(HealthDay News) — More than half of U.S. states are poorly prepared to respond to infectious disease outbreaks, according to a new report released December 17 by the Trust for America’s Health (TFAH) and the Robert Wood Johnson Foundation.

The categories included health care-association infections, childhood vaccinations, flu vaccinations, hepatitis C and HIV/AIDS, food safety, antibiotic-resistant superbugs, and the ability to deal with emerging infectious disease threats. Due to their scores, the following states were considered not adequately prepared for infectious outbreaks: Arizona, Colorado, Connecticut, Georgia, Hawaii, Mississippi, Missouri, Montana, Pennsylvania, Rhode Island, Texas, and Washington scored 5 of 10. Alabama, District of Columbia, Florida, Indiana, Louisiana, Nevada, South Carolina, South Dakota, Tennessee, and Wyoming scored 5 of 10; Idaho, Kansas, Michigan, Ohio, Oregon, and Utah scored 3 of 10; and Oklahoma finished last at 2 out of 10.

Delaware, Kentucky, Maine, New York, and Virginia tied for the top score, achieving 8 of 10 indicators of preparedness. They were followed by: Alaska, California, Maryland, Massachusetts, Minnesota, and Nebraska at 7 of 10; and Arkansas, Illinois, Iowa, New Hampshire, New Jersey, New Mexico, North Carolina, North Dakota, Vermont, West Virginia, and Wisconsin at 6 out of 10.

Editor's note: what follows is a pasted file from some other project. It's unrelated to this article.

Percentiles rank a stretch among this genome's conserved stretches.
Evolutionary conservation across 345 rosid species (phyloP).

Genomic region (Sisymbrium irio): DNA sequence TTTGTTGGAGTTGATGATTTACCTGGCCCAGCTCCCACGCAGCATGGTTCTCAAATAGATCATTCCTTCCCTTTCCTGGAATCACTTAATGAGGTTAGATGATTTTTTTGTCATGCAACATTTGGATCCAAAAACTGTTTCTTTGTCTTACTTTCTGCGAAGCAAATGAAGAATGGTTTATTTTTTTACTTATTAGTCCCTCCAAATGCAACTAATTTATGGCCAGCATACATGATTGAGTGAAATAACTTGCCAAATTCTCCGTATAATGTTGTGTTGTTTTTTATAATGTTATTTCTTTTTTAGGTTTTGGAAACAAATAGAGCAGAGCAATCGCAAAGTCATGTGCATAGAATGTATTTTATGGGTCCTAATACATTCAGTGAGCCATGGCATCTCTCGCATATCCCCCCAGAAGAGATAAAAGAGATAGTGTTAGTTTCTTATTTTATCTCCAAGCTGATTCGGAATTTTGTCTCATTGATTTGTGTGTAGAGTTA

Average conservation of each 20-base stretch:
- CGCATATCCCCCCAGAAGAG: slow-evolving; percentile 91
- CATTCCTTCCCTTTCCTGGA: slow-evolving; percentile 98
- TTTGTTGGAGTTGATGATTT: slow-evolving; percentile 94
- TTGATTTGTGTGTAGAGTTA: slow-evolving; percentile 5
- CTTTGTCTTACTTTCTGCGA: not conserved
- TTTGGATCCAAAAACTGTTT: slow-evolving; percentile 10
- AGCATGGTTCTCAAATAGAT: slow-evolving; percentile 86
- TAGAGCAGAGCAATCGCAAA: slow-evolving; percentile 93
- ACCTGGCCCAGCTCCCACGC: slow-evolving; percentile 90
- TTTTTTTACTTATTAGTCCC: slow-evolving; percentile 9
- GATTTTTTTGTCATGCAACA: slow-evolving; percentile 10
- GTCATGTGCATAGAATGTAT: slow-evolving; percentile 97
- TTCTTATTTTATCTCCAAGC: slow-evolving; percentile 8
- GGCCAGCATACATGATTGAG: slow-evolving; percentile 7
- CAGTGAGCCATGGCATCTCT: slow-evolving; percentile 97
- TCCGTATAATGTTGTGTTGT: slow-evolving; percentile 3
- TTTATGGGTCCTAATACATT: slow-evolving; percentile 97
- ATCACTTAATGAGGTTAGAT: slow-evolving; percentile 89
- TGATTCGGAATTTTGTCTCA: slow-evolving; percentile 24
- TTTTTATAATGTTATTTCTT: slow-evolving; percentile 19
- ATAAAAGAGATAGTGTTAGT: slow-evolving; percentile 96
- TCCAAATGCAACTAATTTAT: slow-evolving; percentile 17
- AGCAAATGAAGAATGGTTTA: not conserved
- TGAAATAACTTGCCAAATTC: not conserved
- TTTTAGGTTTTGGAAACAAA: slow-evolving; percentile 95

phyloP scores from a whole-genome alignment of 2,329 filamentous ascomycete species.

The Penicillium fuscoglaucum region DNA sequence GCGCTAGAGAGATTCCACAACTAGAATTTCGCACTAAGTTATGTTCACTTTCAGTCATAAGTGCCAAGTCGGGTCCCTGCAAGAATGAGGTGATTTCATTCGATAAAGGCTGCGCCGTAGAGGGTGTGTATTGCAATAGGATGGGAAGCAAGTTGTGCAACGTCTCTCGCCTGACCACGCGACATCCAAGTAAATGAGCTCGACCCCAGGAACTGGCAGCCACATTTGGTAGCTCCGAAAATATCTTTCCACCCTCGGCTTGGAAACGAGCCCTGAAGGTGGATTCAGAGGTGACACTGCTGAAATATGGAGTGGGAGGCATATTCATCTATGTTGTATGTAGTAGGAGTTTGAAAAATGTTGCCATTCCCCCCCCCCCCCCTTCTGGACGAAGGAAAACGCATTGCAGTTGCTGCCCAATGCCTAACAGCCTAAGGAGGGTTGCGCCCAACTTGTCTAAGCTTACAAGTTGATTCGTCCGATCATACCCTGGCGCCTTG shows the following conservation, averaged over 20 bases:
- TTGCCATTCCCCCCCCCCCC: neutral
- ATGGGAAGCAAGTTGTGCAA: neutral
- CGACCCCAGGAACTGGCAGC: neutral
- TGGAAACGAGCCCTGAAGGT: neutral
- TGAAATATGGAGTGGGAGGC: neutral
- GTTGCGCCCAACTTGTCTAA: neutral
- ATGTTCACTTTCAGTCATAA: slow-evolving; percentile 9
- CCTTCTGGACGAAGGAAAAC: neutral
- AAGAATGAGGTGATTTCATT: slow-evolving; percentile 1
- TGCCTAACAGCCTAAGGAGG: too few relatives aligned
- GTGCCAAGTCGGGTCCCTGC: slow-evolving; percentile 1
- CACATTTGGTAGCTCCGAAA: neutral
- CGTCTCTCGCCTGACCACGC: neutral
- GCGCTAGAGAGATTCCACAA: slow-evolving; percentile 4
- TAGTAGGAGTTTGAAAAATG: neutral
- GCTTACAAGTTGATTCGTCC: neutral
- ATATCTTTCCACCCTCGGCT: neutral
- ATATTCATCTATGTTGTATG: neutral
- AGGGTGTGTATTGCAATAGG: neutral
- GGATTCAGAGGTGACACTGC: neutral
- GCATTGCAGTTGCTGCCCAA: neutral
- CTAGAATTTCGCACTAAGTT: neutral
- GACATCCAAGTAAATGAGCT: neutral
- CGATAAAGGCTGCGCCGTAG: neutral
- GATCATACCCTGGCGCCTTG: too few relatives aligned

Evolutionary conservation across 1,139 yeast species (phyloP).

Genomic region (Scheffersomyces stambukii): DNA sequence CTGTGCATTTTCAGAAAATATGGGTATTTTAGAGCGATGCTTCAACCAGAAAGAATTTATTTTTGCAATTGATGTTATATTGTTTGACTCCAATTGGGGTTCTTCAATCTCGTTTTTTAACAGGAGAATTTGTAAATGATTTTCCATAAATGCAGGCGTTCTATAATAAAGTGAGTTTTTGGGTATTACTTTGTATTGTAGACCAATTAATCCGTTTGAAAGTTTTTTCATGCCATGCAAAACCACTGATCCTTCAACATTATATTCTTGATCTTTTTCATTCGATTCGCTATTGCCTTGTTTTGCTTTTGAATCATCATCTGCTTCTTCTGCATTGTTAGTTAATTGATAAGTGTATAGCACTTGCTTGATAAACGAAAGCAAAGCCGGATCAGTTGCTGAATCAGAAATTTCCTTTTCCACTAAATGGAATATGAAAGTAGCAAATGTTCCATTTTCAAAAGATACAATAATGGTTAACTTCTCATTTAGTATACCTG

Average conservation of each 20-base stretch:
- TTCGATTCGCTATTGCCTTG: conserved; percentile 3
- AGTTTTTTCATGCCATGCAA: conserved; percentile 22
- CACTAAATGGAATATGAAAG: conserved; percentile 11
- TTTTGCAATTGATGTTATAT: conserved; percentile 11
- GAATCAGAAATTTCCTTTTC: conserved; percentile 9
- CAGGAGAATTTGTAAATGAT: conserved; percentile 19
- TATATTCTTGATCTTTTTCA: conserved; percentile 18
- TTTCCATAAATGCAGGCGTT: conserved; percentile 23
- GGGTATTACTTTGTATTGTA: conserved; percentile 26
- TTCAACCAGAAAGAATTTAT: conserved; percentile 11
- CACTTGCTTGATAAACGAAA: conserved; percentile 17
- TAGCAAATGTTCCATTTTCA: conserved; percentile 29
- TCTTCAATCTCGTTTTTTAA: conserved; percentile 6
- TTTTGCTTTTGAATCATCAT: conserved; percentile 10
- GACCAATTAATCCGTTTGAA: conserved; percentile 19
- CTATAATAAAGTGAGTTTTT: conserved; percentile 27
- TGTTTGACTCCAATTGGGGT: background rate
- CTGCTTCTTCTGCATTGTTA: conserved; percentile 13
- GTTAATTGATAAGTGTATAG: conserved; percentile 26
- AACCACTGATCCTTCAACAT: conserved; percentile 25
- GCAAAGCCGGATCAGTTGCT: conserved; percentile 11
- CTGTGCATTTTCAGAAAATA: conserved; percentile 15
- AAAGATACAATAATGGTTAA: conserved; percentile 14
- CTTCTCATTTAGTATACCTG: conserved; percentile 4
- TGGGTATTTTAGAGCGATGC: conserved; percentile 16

“America’s investments in infectious disease prevention ebb and flow, leaving our nation challenged to sufficiently address persistent problems,” Paul Kuehnert, RN, a Robert Wood Johnson Foundation director, said in a TFAH news release. “We need to reboot our approach so we support the health of every community by being ready when new infectious threats emerge.”

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